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You can measure voltage drop instead of calculating or WAGing it. Use a digital voltmeter. Connect one lead to one end of the wire that is supplying the current. Attach the other lead to the other end of the same wire. With the circuit energized the voltmeter will show the actual amount of difference between the voltage at one end of the wire and the other end of the same wire. That voltage reading is the voltage drop. Ideally the voltage difference would be zero, but only if the amount of current could travel through that particular wire and encounter a very small amount of resistance. If the wire is open, that is to say, not connected or broken, the voltage drop will be the same as the source voltage. Of course, that can be explained by the fact that the open circuit has very high resistance and no current flows through it.
Summary: Zero voltage drop is ideal. Small amount of voltage drop is usually acceptable. High voltage drop indicates high resistance. Also, the sum of all of the voltage drops in a series circuit must equal the source voltage.

Ready? GO!
 

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It makes a whole lot of difference when you measure the voltage drop under load. Not just the drop in the bare unloaded wires, but the actual drop when the device at the far end is pulling power. Drop under load will usually be much higher than drop on bare wires. Neither one is good.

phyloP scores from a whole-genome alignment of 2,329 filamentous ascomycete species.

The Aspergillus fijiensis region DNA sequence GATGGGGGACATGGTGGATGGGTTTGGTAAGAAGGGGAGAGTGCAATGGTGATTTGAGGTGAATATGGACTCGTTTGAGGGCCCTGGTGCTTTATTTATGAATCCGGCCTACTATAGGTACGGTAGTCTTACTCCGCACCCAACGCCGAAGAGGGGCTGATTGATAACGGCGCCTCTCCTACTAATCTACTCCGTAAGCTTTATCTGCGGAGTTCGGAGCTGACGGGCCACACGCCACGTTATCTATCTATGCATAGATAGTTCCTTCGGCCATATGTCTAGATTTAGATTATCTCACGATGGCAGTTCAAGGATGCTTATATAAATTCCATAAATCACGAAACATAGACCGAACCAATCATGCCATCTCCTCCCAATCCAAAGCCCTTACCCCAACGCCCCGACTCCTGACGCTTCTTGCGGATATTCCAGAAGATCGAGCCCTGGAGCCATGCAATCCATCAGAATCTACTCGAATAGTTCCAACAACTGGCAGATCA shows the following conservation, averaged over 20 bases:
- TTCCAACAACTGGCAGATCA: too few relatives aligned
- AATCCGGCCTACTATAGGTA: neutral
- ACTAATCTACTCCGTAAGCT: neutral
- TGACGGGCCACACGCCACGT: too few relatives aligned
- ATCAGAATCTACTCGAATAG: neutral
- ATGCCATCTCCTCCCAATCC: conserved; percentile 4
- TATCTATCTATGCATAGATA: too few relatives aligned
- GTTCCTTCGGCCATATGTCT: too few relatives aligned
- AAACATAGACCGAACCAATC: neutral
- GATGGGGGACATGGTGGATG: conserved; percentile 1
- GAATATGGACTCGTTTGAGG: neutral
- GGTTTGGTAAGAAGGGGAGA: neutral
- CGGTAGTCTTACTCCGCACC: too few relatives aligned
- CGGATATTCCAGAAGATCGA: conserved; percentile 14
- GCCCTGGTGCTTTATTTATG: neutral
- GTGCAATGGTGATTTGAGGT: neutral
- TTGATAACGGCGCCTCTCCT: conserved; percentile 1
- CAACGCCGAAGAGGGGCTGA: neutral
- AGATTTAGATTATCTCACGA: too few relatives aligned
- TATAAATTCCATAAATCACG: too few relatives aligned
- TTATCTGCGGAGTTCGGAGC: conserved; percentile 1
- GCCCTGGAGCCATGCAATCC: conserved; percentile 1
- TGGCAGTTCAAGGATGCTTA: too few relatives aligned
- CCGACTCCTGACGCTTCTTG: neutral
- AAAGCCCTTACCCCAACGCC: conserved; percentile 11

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Iowa-

It makes a whole lot of difference when you measure the voltage drop under load. Not just the drop in the bare unloaded wires, but the actual drop when the device at the far end is pulling power. Drop under load will usually be much higher than drop on bare wires. Neither one is good.
I'm pretty sure he was describing measurement under load. In fact, his methodology doesn't really serve any purpose if the circuit is not under load, since there would be no current flow.
 

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Rusty, even with no load but the multimeter, that's still "a" load, and current will indeed still flow. If it didn't, you couldn't measure anything. The problem is that modern electronic multimeters are very high impedance, very low load, which is a mixed blessing.

Put on one on the leads from a solar panel 1/2 hour before sunset and you may measure 12 volts. Now hook up a light bulb...and watch the voltage drop to 7 volts.
 

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Rusty, even with no load but the multimeter, that's still "a" load, and current will indeed still flow. If it didn't, you couldn't measure anything. The problem is that modern electronic multimeters are very high impedance, very low load, which is a mixed blessing.

Put on one on the leads from a solar panel 1/2 hour before sunset and you may measure 12 volts. Now hook up a light bulb...and watch the voltage drop to 7 volts.